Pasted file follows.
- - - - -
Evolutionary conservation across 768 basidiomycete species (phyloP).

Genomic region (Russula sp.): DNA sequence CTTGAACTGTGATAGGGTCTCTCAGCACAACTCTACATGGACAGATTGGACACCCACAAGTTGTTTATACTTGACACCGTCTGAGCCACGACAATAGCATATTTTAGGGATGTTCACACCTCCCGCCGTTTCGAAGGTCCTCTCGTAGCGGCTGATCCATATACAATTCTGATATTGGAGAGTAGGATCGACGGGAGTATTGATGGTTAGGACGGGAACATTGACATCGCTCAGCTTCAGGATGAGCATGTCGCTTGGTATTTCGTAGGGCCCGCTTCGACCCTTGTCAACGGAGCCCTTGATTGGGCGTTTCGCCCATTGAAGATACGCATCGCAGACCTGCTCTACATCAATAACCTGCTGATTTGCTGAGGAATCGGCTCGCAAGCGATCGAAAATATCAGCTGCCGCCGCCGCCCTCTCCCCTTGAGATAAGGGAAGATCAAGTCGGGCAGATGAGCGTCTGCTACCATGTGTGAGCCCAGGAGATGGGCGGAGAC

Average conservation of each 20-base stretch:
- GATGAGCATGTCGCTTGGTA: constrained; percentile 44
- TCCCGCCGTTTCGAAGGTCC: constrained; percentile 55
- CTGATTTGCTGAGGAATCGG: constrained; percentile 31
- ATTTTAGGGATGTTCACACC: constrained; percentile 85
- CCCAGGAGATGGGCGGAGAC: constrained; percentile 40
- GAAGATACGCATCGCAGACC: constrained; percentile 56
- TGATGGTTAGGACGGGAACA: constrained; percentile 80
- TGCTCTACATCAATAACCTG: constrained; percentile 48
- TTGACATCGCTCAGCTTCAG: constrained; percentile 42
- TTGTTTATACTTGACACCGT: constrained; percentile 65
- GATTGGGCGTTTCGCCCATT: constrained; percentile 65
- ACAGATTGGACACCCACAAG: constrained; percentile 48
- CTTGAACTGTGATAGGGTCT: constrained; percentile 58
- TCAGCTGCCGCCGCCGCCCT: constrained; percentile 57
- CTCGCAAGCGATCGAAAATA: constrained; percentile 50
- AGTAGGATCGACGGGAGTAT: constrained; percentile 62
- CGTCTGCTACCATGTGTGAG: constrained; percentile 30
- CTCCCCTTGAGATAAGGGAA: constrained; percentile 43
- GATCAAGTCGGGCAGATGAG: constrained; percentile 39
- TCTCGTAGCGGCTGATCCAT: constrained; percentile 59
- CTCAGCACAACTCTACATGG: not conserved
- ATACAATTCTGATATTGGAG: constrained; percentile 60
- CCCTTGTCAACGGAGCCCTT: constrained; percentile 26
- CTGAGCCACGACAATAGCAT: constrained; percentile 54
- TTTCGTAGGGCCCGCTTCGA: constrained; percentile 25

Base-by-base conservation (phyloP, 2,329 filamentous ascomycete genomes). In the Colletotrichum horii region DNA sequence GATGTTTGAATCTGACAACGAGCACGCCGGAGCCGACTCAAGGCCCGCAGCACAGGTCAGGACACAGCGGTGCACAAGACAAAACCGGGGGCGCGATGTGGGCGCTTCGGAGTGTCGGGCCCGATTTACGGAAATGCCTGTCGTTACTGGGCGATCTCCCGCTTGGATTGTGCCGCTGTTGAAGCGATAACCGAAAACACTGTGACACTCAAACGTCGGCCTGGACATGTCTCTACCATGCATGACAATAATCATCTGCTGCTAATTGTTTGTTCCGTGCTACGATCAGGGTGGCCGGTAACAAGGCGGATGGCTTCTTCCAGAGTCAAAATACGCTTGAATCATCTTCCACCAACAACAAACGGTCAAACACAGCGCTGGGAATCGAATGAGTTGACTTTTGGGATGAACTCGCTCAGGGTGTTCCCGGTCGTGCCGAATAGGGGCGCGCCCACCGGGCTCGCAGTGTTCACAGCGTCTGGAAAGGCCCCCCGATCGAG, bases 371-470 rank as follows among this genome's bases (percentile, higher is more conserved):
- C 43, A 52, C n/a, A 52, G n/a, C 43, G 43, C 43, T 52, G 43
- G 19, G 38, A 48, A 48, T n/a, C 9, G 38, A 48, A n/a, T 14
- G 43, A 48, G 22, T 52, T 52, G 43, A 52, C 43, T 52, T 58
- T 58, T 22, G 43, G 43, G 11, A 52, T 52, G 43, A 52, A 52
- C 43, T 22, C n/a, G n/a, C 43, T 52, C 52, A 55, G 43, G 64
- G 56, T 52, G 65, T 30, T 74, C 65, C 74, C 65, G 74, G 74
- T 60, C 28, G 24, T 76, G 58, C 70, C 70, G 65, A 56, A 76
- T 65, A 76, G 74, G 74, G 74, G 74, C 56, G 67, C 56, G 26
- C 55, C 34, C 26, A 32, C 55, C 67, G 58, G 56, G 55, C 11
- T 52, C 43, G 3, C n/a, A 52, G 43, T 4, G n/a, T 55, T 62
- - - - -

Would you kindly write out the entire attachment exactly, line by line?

Evolutionary conservation across 768 basidiomycete species (phyloP).

Genomic region (Russula sp.): DNA sequence CTTGAACTGTGATAGGGTCTCTCAGCACAACTCTACATGGACAGATTGGACACCCACAAGTTGTTTATACTTGACACCGTCTGAGCCACGACAATAGCATATTTTAGGGATGTTCACACCTCCCGCCGTTTCGAAGGTCCTCTCGTAGCGGCTGATCCATATACAATTCTGATATTGGAGAGTAGGATCGACGGGAGTATTGATGGTTAGGACGGGAACATTGACATCGCTCAGCTTCAGGATGAGCATGTCGCTTGGTATTTCGTAGGGCCCGCTTCGACCCTTGTCAACGGAGCCCTTGATTGGGCGTTTCGCCCATTGAAGATACGCATCGCAGACCTGCTCTACATCAATAACCTGCTGATTTGCTGAGGAATCGGCTCGCAAGCGATCGAAAATATCAGCTGCCGCCGCCGCCCTCTCCCCTTGAGATAAGGGAAGATCAAGTCGGGCAGATGAGCGTCTGCTACCATGTGTGAGCCCAGGAGATGGGCGGAGAC

Average conservation of each 20-base stretch:
- GATGAGCATGTCGCTTGGTA: constrained; percentile 44
- TCCCGCCGTTTCGAAGGTCC: constrained; percentile 55
- CTGATTTGCTGAGGAATCGG: constrained; percentile 31
- ATTTTAGGGATGTTCACACC: constrained; percentile 85
- CCCAGGAGATGGGCGGAGAC: constrained; percentile 40
- GAAGATACGCATCGCAGACC: constrained; percentile 56
- TGATGGTTAGGACGGGAACA: constrained; percentile 80
- TGCTCTACATCAATAACCTG: constrained; percentile 48
- TTGACATCGCTCAGCTTCAG: constrained; percentile 42
- TTGTTTATACTTGACACCGT: constrained; percentile 65
- GATTGGGCGTTTCGCCCATT: constrained; percentile 65
- ACAGATTGGACACCCACAAG: constrained; percentile 48
- CTTGAACTGTGATAGGGTCT: constrained; percentile 58
- TCAGCTGCCGCCGCCGCCCT: constrained; percentile 57
- CTCGCAAGCGATCGAAAATA: constrained; percentile 50
- AGTAGGATCGACGGGAGTAT: constrained; percentile 62
- CGTCTGCTACCATGTGTGAG: constrained; percentile 30
- CTCCCCTTGAGATAAGGGAA: constrained; percentile 43
- GATCAAGTCGGGCAGATGAG: constrained; percentile 39
- TCTCGTAGCGGCTGATCCAT: constrained; percentile 59
- CTCAGCACAACTCTACATGG: not conserved
- ATACAATTCTGATATTGGAG: constrained; percentile 60
- CCCTTGTCAACGGAGCCCTT: constrained; percentile 26
- CTGAGCCACGACAATAGCAT: constrained; percentile 54
- TTTCGTAGGGCCCGCTTCGA: constrained; percentile 25

Base-by-base conservation (phyloP, 2,329 filamentous ascomycete genomes). In the Colletotrichum horii region DNA sequence GATGTTTGAATCTGACAACGAGCACGCCGGAGCCGACTCAAGGCCCGCAGCACAGGTCAGGACACAGCGGTGCACAAGACAAAACCGGGGGCGCGATGTGGGCGCTTCGGAGTGTCGGGCCCGATTTACGGAAATGCCTGTCGTTACTGGGCGATCTCCCGCTTGGATTGTGCCGCTGTTGAAGCGATAACCGAAAACACTGTGACACTCAAACGTCGGCCTGGACATGTCTCTACCATGCATGACAATAATCATCTGCTGCTAATTGTTTGTTCCGTGCTACGATCAGGGTGGCCGGTAACAAGGCGGATGGCTTCTTCCAGAGTCAAAATACGCTTGAATCATCTTCCACCAACAACAAACGGTCAAACACAGCGCTGGGAATCGAATGAGTTGACTTTTGGGATGAACTCGCTCAGGGTGTTCCCGGTCGTGCCGAATAGGGGCGCGCCCACCGGGCTCGCAGTGTTCACAGCGTCTGGAAAGGCCCCCCGATCGAG, bases 371-470 rank as follows among this genome's bases (percentile, higher is more conserved):
- C 43, A 52, C n/a, A 52, G n/a, C 43, G 43, C 43, T 52, G 43
- G 19, G 38, A 48, A 48, T n/a, C 9, G 38, A 48, A n/a, T 14
- G 43, A 48, G 22, T 52, T 52, G 43, A 52, C 43, T 52, T 58
- T 58, T 22, G 43, G 43, G 11, A 52, T 52, G 43, A 52, A 52
- C 43, T 22, C n/a, G n/a, C 43, T 52, C 52, A 55, G 43, G 64
- G 56, T 52, G 65, T 30, T 74, C 65, C 74, C 65, G 74, G 74
- T 60, C 28, G 24, T 76, G 58, C 70, C 70, G 65, A 56, A 76
- T 65, A 76, G 74, G 74, G 74, G 74, C 56, G 67, C 56, G 26
- C 55, C 34, C 26, A 32, C 55, C 67, G 58, G 56, G 55, C 11
- T 52, C 43, G 3, C n/a, A 52, G 43, T 4, G n/a, T 55, T 62